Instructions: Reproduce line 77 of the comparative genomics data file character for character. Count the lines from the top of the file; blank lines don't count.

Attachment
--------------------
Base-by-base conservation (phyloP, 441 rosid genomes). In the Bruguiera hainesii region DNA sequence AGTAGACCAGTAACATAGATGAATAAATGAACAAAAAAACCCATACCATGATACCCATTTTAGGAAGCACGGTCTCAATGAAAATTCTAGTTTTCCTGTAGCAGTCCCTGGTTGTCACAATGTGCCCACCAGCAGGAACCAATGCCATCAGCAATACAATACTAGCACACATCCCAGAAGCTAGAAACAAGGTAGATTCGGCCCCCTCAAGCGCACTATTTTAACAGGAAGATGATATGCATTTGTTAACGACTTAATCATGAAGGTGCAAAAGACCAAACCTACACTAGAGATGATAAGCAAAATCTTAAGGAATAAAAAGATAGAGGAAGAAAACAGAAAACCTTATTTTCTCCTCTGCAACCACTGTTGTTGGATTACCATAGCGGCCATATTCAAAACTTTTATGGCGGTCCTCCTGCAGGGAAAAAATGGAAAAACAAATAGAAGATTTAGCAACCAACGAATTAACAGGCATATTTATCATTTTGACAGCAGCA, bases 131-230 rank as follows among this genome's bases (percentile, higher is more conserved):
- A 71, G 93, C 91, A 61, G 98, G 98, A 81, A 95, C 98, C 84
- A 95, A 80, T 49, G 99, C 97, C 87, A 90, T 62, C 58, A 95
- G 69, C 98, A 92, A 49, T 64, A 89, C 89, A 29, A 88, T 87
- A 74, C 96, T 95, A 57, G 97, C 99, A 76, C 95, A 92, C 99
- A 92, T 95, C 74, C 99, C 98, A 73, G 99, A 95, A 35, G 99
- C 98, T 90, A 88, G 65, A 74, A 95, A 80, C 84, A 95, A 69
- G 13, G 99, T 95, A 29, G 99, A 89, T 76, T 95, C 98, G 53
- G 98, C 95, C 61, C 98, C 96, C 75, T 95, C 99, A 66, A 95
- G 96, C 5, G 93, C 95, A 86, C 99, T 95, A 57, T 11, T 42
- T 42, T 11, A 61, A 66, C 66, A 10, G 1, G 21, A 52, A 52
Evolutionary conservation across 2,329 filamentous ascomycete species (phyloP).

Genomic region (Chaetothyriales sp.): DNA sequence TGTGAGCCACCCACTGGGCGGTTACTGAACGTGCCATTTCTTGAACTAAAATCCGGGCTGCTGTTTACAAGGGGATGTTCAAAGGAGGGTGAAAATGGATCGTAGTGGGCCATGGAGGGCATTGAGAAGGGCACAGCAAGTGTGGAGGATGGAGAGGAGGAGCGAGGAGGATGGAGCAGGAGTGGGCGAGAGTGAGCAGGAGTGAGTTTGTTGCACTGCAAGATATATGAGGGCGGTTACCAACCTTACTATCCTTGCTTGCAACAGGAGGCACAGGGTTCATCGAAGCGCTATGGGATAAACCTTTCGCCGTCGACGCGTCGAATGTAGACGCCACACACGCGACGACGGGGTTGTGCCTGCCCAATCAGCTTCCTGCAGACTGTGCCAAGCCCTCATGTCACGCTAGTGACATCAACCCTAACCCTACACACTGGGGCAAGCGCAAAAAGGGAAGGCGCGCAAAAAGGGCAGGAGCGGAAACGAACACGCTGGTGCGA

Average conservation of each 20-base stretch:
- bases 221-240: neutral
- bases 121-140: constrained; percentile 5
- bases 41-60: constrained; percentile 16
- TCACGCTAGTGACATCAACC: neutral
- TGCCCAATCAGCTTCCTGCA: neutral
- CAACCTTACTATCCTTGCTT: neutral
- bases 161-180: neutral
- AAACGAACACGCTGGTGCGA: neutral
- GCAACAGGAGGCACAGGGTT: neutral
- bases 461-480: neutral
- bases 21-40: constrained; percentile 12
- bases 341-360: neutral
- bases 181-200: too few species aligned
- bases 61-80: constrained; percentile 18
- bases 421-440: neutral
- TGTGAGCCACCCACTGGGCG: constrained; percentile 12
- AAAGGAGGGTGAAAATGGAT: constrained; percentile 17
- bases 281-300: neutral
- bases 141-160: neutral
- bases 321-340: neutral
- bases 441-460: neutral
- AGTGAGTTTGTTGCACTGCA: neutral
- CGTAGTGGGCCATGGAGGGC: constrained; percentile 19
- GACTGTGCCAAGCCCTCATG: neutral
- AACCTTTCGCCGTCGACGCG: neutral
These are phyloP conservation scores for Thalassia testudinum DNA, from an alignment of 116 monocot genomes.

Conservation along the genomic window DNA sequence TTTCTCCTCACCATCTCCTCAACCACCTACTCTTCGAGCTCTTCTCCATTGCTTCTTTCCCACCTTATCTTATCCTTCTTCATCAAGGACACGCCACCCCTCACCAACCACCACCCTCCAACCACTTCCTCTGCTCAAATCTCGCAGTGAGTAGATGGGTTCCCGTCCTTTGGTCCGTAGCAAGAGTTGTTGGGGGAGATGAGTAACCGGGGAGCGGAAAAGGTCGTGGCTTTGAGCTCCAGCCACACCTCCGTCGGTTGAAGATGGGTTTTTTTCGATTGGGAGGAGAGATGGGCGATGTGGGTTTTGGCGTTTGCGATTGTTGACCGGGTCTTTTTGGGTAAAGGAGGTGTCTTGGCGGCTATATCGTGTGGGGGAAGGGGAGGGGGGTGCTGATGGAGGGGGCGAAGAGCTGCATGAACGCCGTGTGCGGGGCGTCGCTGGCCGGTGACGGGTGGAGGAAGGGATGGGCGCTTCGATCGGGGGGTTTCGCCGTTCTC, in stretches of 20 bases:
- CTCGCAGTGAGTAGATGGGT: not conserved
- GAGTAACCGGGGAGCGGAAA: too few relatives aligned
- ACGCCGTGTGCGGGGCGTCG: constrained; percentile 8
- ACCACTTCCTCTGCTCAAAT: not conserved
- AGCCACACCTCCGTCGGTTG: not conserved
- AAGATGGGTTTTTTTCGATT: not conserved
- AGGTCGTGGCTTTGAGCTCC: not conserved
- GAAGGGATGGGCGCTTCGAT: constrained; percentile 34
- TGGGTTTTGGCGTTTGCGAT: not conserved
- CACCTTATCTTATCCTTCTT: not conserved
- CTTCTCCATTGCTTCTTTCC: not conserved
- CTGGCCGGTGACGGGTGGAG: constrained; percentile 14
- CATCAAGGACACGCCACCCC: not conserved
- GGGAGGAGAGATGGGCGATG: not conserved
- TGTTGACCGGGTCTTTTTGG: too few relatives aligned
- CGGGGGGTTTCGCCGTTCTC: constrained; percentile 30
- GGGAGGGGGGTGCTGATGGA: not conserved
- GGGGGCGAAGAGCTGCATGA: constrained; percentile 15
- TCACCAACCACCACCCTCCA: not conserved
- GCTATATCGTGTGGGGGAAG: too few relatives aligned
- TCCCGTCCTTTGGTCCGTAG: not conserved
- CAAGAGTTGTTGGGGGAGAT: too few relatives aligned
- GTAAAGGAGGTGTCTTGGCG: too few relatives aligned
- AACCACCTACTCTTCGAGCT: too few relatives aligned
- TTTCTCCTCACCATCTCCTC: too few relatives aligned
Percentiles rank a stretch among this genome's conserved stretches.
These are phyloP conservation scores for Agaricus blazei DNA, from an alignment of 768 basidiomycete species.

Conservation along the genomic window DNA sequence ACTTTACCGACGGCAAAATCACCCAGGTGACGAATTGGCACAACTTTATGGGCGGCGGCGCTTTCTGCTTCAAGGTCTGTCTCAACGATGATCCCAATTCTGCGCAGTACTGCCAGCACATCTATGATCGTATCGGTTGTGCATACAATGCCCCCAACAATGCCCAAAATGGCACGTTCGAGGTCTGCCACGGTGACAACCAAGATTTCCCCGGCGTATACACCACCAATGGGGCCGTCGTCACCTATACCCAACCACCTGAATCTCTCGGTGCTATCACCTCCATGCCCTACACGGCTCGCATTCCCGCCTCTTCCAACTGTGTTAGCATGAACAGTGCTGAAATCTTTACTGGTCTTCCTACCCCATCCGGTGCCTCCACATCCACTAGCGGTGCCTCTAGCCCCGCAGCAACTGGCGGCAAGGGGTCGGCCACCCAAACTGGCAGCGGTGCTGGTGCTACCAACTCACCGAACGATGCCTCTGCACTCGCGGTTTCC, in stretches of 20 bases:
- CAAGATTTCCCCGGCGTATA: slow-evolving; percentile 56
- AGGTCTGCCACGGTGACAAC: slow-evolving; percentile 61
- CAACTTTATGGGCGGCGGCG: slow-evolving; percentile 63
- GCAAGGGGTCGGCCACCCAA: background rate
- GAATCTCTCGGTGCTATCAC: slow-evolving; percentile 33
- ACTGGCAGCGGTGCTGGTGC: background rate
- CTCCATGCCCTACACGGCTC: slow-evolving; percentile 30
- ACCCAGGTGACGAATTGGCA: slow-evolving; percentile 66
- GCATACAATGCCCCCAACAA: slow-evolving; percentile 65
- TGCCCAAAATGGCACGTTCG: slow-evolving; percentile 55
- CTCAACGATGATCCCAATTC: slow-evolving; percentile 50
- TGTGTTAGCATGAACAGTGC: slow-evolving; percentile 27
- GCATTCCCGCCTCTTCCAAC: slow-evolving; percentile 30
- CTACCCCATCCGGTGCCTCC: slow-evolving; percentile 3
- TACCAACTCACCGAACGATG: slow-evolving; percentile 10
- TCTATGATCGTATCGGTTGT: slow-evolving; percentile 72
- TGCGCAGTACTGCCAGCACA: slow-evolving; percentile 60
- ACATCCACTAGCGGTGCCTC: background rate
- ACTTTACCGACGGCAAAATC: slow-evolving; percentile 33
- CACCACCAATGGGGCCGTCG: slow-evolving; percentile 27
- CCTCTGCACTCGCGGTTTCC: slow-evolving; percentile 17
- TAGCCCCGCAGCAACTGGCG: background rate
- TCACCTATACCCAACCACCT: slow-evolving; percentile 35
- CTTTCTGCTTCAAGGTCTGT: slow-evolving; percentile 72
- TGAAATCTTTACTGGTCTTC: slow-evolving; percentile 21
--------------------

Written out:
- ACCCAGGTGACGAATTGGCA: slow-evolving; percentile 66